NES-101 Power Research
I was reading through the vast “good ones – bad ones” guide on the sega-16.com forums and a few posts on page 9 got my attention. A member was trying to install an internal power supply in a sega genesis, great idea, but it gets better. He went on to explain the benefits of a switching power supply, but here is a better summary written later from fellow modder Bacteria: “Regulators like the 7805 are inefficient, about 60% efficient as I recall, and burn off the excess voltage as heat. Switching regulators work considerably more efficiently, up to about 95% or thereabouts, so are far more efficient and also don’t generate heat.”
I was hooked!
I wanted a baseline for power consumption of some different wall adapters.
The Kill A Watt meter is very useful around the house and came in real handy for these tests.
Power consumption readings with an nes-002 9vac wall cube running an unmodded nes-101: watts, amps, and PF(power factor).
Power consumption readings with an 9vdc wall cube running an unmodded nes-101:
Power consumption readings with an 12vdc wall cube running an unmodded nes-101:
I had to rewrite this page when I finally got all this initial test work completed. If you’ll notice, the 9v DC adapter uses less power than the 9V AC and the 12V DC adapters, and it has the best PF. The 12vdc unit has a better PF than the 9vac unit, but uses more power. I could probably expand this section and include thousands of different adapters, maybe the logitech 9vdc unit I happen to test is a really good one..
5vdc switching wall cube:
I rummaged through my box of orphan wall adapters and found a switching one! No idea what it was used for or why I have it. Its a DVE Switching Adapter – Model: DSA-0131F-05 US 13; Input: 100-240V ~ 50/60HZ .3A; Output: +5V DC 2.5A; positive core 5.5mm x 2.1mm. Perfect fit! I can even put a small adapter on the prongs and send it to the UK.
In order to use this adapter I removed all the components that had to do with power supply on the board and jumpered the remaining holes so power still flowed through the circuits correctly. Having an adapter with the right barrel plug on the end really simplified this conversion.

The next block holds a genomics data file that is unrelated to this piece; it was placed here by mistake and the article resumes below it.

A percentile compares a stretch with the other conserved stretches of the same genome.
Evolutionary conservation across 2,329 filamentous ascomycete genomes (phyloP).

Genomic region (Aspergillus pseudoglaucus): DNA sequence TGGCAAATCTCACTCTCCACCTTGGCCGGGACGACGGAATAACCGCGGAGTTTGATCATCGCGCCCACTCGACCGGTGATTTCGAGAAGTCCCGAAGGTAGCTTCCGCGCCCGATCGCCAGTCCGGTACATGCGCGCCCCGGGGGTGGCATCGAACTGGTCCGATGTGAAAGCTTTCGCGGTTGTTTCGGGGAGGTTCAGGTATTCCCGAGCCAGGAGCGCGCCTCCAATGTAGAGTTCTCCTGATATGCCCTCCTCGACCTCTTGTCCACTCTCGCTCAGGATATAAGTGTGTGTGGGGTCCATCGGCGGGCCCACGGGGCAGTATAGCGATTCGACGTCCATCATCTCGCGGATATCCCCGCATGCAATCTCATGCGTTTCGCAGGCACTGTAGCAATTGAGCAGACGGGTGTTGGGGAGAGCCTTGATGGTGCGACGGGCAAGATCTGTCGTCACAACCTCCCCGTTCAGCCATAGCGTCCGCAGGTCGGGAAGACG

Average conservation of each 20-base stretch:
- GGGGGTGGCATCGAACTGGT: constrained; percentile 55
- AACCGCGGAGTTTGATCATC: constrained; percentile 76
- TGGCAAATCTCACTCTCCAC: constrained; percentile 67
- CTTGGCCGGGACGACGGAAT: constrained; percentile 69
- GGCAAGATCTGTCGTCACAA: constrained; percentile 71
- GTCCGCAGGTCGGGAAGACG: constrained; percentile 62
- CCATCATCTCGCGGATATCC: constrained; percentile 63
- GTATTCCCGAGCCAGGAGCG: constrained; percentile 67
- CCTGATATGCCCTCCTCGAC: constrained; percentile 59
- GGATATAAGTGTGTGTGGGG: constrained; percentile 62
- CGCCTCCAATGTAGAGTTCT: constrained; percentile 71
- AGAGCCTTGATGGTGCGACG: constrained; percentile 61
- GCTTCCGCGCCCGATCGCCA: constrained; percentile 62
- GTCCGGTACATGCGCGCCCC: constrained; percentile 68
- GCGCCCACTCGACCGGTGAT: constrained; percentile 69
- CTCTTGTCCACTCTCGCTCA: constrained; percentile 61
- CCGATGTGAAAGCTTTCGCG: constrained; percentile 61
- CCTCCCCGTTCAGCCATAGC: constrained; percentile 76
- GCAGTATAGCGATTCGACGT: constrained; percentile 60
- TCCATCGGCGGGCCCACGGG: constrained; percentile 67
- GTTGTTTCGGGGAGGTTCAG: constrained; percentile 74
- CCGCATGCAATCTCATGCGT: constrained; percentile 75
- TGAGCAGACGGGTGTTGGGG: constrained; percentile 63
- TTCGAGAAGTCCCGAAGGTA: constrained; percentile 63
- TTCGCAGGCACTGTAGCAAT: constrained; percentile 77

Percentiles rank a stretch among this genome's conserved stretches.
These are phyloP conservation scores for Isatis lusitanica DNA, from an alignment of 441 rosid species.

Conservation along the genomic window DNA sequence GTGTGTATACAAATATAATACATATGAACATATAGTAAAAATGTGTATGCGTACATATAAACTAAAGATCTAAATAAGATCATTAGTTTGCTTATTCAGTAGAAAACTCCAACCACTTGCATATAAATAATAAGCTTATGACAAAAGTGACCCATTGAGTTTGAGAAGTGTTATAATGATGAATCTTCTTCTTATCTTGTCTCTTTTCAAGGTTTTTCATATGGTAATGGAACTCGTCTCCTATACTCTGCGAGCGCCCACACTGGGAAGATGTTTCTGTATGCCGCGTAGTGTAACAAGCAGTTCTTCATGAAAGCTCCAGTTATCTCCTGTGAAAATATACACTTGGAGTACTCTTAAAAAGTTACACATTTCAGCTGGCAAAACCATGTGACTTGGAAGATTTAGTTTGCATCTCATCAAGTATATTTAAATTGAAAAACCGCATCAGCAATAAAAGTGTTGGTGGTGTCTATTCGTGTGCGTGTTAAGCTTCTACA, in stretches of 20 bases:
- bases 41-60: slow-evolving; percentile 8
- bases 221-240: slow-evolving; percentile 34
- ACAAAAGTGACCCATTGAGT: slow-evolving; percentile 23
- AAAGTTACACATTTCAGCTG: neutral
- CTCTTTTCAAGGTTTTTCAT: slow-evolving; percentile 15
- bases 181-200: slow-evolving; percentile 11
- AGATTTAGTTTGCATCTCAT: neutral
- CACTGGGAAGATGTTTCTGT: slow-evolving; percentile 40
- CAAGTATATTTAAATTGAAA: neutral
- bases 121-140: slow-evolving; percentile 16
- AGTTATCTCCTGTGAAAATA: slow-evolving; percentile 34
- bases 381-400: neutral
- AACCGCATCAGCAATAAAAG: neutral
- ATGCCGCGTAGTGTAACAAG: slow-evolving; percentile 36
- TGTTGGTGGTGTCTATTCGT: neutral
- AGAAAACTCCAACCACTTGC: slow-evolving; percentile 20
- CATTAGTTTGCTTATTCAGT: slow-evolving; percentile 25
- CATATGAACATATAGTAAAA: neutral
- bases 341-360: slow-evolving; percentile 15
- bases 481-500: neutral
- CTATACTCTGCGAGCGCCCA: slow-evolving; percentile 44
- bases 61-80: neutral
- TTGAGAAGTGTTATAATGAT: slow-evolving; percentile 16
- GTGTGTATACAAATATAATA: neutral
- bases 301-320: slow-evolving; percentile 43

Here’s a pic of the removed components, the heat sink the 7805 bolts to is also gone since its not necessary, I left the 1500uF cap in place though.
Here are a couple pics of the jumper I installed so power paths would flow as normal, 1st pic shows a jumper where the 7805 used to be, the 2nd shows 3 more jumpers installed, I drew red lines over them to make them easier to identify, ignore the wires.
In fact I could have jumpered it so that it would work even if the switching adapter’s barrel polarity was reversed.
These pics show power consumption of the 5vdc switching adapter, Watts, Amps, and PF.
On a related note:
There are two theories on why the nes-101 has bad video output, we’ve pretty well established that is in fact a board design flaw of introducing interference into the video circuit by running certain traces too closely. The other theory was that the power and r/f circuits were not shielded properly or poorly designed etc.
I have already proven the a/v mod I do results in front loader quality video, but now I have proof that its not the power circuit’s fault at all.
The r/f output looks the same, poor color and jail bars, even when fed with nice +5v DC power from a switching wall adapter.
I’d do another video capture, but it’s exactly the same horrible r/f output as it was with the original power circuitry.
The idea that the power circuit was creating the poor r/f output is definitely debunked…
One benefit is related to my heat research, all the heat generated by the rectifier and regulator are no more. The 5VDC switching a/c adapter I used did in fact generate heat, but it was all in the a/c plug housing. No heat was generated in the area where the original power components were removed from (obviously).